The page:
|Publication number||US7047500 B2|
|Application number||US 09/991,141|
|Publication date||May 16, 2006|
|Filing date||Nov 16, 2001|
|Priority date||Nov 16, 2001|
|Also published as||CN1636224A, CN100365545C, EP1573496A2, US20030095146, WO2003042967A2, WO2003042967A3|
|Publication number||09991141, 991141, US 7047500 B2, US 7047500B2, US-B2-7047500, US7047500 B2, US7047500B2|
|Inventors||Gregory Robert Roelofs|
|Original Assignee||Koninklijke Philips Electronics N.V.|
|Export Citation||BiBTeX, EndNote, RefMan|
|Patent Citations (9), Non-Patent Citations (1), Referenced by (22), Classifications (11), Legal Events (5)|
|External Links: USPTO, USPTO Assignment, Espacenet|
1. Field of the Invention
This invention relates to the field of computer systems, and in particular to a virtual window manager having an active area that is dynamically configurable.
2. Description of Related Art
Conventional virtual window managers provide an active area, or “virtual desktop”, corresponding to a display layout that is larger than the display area of a computer display device. The active area accommodates windows of currently active applications, icons, and control items, hereinafter termed “objects”. Controls are provided to allow the user to locate the display area relative to the active area. Objects in the active area that are also located within the display area in the active area are presented on the display device, based on a mapping of the display area to the locations of the objects in the active area. In this manner, the user is able to view the entire active area, via a movement of the smaller display area relative to the larger active area.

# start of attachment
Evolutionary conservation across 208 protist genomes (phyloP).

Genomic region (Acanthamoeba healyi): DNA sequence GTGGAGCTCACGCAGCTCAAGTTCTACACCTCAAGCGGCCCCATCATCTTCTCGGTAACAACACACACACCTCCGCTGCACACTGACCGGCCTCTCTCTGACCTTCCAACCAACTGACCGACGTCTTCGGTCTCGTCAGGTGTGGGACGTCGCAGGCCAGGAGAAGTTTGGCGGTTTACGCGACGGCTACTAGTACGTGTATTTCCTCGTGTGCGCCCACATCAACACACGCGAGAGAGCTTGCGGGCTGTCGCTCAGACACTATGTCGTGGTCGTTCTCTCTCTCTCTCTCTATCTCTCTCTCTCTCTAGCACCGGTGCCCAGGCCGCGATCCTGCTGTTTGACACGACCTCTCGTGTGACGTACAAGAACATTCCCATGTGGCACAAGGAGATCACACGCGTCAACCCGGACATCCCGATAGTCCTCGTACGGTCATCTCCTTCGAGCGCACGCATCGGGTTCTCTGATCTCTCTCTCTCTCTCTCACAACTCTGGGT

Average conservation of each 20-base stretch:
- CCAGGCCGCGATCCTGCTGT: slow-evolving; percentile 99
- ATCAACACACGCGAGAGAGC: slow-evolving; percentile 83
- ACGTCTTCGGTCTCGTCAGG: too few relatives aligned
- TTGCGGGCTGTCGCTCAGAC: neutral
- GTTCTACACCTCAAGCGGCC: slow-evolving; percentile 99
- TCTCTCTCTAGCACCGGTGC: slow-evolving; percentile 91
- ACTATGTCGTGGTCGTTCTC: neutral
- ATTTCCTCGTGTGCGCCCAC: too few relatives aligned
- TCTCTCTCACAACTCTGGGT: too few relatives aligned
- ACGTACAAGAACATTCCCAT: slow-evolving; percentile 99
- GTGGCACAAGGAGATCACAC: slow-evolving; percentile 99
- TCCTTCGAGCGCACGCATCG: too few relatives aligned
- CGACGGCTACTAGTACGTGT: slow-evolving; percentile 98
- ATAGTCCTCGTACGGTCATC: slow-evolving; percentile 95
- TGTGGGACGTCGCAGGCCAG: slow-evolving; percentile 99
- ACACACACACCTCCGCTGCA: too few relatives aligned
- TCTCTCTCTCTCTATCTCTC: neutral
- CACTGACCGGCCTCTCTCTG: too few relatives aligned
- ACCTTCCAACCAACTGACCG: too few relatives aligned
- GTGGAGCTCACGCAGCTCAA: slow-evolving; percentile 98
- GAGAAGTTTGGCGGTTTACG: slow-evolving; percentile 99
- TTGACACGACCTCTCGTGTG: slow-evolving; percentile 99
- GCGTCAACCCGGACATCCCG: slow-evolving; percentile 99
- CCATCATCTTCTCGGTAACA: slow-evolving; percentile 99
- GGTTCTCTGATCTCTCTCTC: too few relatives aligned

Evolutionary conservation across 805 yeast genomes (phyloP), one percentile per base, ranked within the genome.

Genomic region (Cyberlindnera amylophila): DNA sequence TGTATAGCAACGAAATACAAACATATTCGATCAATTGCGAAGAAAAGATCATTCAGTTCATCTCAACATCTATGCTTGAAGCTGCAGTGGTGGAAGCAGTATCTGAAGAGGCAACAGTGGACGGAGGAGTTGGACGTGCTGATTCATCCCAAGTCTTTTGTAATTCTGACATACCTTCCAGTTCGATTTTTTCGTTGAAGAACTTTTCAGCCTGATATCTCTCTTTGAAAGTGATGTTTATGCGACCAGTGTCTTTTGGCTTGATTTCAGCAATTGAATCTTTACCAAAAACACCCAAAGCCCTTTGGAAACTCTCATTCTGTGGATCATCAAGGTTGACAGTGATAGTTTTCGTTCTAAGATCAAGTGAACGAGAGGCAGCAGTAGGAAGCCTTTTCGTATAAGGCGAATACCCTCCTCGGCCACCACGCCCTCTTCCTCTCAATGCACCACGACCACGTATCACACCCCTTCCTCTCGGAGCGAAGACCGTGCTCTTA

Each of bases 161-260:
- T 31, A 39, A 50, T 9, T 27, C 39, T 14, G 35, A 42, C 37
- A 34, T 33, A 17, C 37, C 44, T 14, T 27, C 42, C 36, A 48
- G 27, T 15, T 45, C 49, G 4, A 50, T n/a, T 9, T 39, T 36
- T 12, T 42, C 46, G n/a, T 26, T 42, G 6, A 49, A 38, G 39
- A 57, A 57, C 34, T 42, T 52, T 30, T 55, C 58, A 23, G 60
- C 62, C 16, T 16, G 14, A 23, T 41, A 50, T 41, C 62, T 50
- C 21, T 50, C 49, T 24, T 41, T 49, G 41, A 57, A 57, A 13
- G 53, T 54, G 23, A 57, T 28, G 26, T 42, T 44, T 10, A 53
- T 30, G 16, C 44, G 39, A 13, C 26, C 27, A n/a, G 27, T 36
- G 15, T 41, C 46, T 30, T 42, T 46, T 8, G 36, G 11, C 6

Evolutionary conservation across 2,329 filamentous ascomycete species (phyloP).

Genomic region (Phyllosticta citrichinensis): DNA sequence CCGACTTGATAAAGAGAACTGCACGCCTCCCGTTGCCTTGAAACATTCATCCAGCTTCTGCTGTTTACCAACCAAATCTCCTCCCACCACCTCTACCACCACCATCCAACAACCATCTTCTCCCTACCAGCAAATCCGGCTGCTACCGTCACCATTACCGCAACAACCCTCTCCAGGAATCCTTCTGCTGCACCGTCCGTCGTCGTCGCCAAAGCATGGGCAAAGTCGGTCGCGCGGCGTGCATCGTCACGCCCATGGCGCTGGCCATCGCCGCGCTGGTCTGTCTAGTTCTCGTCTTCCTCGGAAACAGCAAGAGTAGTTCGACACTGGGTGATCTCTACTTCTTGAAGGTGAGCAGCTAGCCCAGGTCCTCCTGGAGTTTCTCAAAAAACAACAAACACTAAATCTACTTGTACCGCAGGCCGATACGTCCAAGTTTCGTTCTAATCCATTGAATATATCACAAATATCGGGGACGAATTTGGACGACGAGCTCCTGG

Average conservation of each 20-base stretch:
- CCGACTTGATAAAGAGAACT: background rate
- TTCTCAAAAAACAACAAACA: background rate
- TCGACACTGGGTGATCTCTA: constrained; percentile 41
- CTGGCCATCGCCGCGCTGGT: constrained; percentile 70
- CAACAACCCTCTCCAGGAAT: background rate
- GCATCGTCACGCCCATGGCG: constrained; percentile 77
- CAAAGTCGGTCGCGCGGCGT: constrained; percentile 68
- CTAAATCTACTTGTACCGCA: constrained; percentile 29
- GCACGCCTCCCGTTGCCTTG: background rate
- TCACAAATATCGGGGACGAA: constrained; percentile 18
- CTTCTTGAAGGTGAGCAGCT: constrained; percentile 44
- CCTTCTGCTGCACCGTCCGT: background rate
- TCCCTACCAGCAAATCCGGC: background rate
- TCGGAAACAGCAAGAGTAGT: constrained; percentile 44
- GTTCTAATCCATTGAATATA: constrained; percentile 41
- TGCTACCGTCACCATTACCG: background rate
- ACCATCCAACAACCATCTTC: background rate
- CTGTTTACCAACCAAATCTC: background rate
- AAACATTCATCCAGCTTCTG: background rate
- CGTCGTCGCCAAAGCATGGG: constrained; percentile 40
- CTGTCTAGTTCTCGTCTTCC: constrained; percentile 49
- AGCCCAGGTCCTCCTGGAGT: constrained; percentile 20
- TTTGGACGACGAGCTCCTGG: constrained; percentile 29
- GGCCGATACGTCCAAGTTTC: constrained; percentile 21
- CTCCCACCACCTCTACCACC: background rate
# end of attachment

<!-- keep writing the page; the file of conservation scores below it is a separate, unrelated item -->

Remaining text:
Conventionally, the size and shape of the active area is fixed at startup, and cannot be dynamically changed. If a user runs out of room in the fixed active area, the user generally places windows atop each other, as one stacks papers and books on a physical desktop. This analogy of stacked items on a physical desktop is the basis of the term “virtual desktop”. Consistent with this analogy, and for ease of processing and display, conventional windows, display areas, and active areas are constrained to be substantially rectangular.
Manufacturers and vendors of computer systems are continually searching for features that provide for “product differentiation”, features that will distinguish one's product from a competitor's product. The virtual window manager is often the first feature that a consumer sees when viewing a new computer system, or a new operating system, or a new windows management application. The routine use of rectangular display objects and structures, however, has produced a relatively limited, and somewhat boring, set of display options. Most attempts at distinguishing one's product from others via the window manager involve creative use of colors and fonts, background images, or animated cursors and menus.